When an employee at Healthdyne Inc. complains, the chief executive officer is likely to know about it by the end of the week. Healthdyne, a $133-million manufacturer of medical equipment in Marietta, Ga., installed boxes with complaint forms near its time-clock stations and cafeteria bulletin boards. The forms are a single page with two sections -- one for the employee to identify the problem or make a suggestion, the other to explain how the problem or suggestion affects the company and the individual. Accompanying envelopes are marked "Personal and Confidential," and are personally addressed to the CEO.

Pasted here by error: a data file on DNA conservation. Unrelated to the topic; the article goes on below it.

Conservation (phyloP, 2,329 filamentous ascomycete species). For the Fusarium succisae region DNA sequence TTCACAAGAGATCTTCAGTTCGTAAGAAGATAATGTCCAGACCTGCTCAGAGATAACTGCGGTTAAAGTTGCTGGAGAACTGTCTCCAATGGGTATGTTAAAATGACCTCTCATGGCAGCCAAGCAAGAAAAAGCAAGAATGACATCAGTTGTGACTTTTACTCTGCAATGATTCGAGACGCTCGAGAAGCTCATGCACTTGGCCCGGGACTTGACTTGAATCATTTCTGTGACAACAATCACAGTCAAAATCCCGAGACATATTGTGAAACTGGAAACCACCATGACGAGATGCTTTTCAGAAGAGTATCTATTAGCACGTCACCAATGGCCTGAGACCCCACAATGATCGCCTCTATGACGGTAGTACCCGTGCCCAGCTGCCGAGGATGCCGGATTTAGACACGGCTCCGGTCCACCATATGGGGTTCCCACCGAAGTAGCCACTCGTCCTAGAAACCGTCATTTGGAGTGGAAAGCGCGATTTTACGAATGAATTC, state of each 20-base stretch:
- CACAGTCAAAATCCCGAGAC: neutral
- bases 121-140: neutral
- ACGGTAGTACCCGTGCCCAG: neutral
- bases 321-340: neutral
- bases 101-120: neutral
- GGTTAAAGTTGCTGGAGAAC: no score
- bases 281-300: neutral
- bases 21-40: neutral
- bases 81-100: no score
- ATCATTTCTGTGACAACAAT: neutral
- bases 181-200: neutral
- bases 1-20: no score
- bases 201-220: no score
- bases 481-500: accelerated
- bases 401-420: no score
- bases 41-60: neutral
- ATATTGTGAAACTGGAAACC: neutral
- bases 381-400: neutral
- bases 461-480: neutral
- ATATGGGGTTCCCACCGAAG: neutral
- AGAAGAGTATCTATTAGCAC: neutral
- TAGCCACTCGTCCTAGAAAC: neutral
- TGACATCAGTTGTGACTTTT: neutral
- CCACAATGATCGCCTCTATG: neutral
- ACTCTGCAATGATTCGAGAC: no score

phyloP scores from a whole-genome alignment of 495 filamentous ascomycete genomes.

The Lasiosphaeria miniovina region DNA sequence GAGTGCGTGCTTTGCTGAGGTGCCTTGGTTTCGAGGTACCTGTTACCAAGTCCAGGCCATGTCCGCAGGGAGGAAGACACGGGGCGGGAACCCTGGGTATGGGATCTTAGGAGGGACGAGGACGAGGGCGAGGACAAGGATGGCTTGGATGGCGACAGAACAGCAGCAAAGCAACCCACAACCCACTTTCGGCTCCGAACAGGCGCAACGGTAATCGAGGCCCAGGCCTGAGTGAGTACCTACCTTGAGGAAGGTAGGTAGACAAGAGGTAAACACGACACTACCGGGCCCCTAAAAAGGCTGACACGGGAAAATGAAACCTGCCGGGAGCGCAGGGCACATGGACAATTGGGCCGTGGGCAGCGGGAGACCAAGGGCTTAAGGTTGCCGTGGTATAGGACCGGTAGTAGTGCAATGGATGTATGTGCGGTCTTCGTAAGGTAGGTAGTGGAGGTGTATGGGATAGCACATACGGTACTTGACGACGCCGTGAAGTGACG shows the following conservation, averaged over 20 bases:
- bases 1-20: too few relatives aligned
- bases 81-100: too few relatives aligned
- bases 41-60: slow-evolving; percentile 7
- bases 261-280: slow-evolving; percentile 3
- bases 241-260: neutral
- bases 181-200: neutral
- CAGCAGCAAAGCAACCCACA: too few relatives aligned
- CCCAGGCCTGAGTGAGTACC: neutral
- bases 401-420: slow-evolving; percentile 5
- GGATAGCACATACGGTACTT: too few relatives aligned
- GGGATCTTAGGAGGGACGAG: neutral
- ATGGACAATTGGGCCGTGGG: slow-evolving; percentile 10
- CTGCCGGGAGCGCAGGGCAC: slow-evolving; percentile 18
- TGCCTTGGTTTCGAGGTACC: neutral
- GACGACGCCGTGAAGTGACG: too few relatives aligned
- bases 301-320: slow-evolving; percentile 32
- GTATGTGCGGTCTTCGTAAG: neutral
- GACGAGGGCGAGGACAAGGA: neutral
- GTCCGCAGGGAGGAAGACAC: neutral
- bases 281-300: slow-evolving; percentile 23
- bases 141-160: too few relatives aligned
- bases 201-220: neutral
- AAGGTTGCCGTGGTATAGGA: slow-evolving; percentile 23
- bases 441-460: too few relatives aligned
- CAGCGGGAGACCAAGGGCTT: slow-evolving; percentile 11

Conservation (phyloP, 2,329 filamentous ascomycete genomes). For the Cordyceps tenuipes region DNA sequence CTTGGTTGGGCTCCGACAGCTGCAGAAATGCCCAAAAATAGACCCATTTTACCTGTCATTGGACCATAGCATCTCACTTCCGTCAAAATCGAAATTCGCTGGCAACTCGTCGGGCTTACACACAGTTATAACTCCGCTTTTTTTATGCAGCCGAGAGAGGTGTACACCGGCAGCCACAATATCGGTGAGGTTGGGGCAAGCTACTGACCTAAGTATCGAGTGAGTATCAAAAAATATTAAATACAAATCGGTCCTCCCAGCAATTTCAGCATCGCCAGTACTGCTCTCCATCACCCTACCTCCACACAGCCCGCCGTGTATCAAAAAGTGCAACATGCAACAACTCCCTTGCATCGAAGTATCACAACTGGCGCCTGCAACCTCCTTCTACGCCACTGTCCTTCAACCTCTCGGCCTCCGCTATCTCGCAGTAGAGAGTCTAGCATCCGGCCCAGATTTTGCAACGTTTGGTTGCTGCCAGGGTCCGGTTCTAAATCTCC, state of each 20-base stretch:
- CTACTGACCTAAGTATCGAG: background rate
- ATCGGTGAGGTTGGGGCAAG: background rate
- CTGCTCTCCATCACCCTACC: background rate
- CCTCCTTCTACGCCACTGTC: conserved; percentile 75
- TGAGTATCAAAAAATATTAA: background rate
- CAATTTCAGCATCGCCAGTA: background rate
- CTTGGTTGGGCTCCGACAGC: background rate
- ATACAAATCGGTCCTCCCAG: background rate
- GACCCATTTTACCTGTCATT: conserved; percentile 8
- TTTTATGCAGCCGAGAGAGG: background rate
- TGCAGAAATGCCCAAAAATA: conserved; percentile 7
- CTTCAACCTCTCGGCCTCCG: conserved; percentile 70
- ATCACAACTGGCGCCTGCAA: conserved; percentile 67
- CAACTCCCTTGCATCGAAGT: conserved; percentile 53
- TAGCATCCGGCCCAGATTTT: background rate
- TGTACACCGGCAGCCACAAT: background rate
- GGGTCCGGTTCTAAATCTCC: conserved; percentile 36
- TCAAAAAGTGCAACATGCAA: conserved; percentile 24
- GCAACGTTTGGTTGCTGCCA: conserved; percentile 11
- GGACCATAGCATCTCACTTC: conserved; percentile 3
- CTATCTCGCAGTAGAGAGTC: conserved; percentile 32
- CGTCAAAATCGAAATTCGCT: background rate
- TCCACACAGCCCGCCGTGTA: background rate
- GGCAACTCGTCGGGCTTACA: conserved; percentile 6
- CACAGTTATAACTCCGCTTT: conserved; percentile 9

"We're a fast-growing company, and our employees have been forced to make many painful adjustments," says Parker H. Petit, Healthdyne's CEO. "I'm trying very hard to keep the lines of communication from becoming blocked. This system gives people an opportunity to jump the chain of command and get their problems right to my desk, so I can try to solve them immediately." Petit also sends a written response to every letter that is signed.